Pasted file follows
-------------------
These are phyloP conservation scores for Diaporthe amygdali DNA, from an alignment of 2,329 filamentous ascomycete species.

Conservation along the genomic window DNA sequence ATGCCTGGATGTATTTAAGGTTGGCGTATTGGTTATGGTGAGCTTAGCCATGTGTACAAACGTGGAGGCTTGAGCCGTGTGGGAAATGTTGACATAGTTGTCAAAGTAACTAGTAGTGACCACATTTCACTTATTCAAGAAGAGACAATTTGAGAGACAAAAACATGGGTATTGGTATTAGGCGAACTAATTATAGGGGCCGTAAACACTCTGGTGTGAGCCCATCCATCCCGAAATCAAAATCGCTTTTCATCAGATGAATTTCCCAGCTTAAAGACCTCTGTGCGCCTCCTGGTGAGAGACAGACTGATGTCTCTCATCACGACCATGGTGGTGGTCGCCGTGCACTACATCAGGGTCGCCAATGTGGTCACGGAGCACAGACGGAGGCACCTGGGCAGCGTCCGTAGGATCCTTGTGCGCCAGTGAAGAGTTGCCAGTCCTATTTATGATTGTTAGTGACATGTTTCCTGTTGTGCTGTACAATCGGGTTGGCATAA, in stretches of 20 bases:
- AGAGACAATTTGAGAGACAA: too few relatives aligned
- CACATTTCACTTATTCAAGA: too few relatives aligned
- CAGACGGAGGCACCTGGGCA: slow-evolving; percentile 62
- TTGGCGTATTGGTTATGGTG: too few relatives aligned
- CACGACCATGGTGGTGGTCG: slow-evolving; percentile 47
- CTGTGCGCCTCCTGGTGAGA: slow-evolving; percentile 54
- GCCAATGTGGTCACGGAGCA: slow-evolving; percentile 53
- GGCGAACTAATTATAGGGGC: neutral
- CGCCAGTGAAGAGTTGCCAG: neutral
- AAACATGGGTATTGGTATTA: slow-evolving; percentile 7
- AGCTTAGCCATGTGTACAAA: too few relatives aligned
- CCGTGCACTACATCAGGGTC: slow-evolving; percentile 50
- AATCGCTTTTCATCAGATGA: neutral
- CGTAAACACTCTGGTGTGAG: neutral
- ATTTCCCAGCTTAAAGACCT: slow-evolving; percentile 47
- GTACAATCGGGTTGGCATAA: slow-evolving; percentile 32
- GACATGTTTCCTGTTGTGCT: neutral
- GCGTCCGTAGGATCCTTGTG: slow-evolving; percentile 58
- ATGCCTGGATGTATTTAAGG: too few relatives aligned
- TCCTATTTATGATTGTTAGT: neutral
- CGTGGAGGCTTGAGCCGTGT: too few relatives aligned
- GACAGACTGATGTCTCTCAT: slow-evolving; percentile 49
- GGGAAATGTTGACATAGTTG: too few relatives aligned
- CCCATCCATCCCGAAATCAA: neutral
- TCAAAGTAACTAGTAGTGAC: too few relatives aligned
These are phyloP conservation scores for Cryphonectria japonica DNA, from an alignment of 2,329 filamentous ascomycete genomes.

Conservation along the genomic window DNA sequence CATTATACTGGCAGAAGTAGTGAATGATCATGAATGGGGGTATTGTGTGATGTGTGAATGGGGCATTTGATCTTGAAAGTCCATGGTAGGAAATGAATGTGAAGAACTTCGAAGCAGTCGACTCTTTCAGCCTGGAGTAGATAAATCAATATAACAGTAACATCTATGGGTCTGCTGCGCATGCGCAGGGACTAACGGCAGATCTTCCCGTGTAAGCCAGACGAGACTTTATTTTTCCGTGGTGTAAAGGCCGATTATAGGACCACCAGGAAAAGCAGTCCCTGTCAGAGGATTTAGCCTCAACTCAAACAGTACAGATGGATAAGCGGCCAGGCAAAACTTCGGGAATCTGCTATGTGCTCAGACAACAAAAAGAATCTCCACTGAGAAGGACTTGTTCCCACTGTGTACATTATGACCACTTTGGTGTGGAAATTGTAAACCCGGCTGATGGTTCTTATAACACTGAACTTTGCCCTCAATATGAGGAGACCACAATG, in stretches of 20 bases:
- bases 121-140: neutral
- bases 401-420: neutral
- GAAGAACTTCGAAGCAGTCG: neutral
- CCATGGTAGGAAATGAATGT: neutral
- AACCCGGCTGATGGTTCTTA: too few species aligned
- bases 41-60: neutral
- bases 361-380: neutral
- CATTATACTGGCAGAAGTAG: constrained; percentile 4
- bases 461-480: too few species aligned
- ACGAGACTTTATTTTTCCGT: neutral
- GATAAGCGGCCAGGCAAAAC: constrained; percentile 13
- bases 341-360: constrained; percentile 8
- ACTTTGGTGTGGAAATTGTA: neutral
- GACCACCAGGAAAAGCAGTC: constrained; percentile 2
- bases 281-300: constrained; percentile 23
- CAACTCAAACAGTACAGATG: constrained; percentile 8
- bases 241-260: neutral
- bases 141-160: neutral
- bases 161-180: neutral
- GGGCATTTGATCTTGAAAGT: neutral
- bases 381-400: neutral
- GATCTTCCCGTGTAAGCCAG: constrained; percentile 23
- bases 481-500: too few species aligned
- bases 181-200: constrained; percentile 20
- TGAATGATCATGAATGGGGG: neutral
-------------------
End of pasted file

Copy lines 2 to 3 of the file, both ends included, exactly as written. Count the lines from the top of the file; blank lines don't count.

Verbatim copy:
Conservation along the genomic window DNA sequence ATGCCTGGATGTATTTAAGGTTGGCGTATTGGTTATGGTGAGCTTAGCCATGTGTACAAACGTGGAGGCTTGAGCCGTGTGGGAAATGTTGACATAGTTGTCAAAGTAACTAGTAGTGACCACATTTCACTTATTCAAGAAGAGACAATTTGAGAGACAAAAACATGGGTATTGGTATTAGGCGAACTAATTATAGGGGCCGTAAACACTCTGGTGTGAGCCCATCCATCCCGAAATCAAAATCGCTTTTCATCAGATGAATTTCCCAGCTTAAAGACCTCTGTGCGCCTCCTGGTGAGAGACAGACTGATGTCTCTCATCACGACCATGGTGGTGGTCGCCGTGCACTACATCAGGGTCGCCAATGTGGTCACGGAGCACAGACGGAGGCACCTGGGCAGCGTCCGTAGGATCCTTGTGCGCCAGTGAAGAGTTGCCAGTCCTATTTATGATTGTTAGTGACATGTTTCCTGTTGTGCTGTACAATCGGGTTGGCATAA, in stretches of 20 bases:
- AGAGACAATTTGAGAGACAA: too few relatives aligned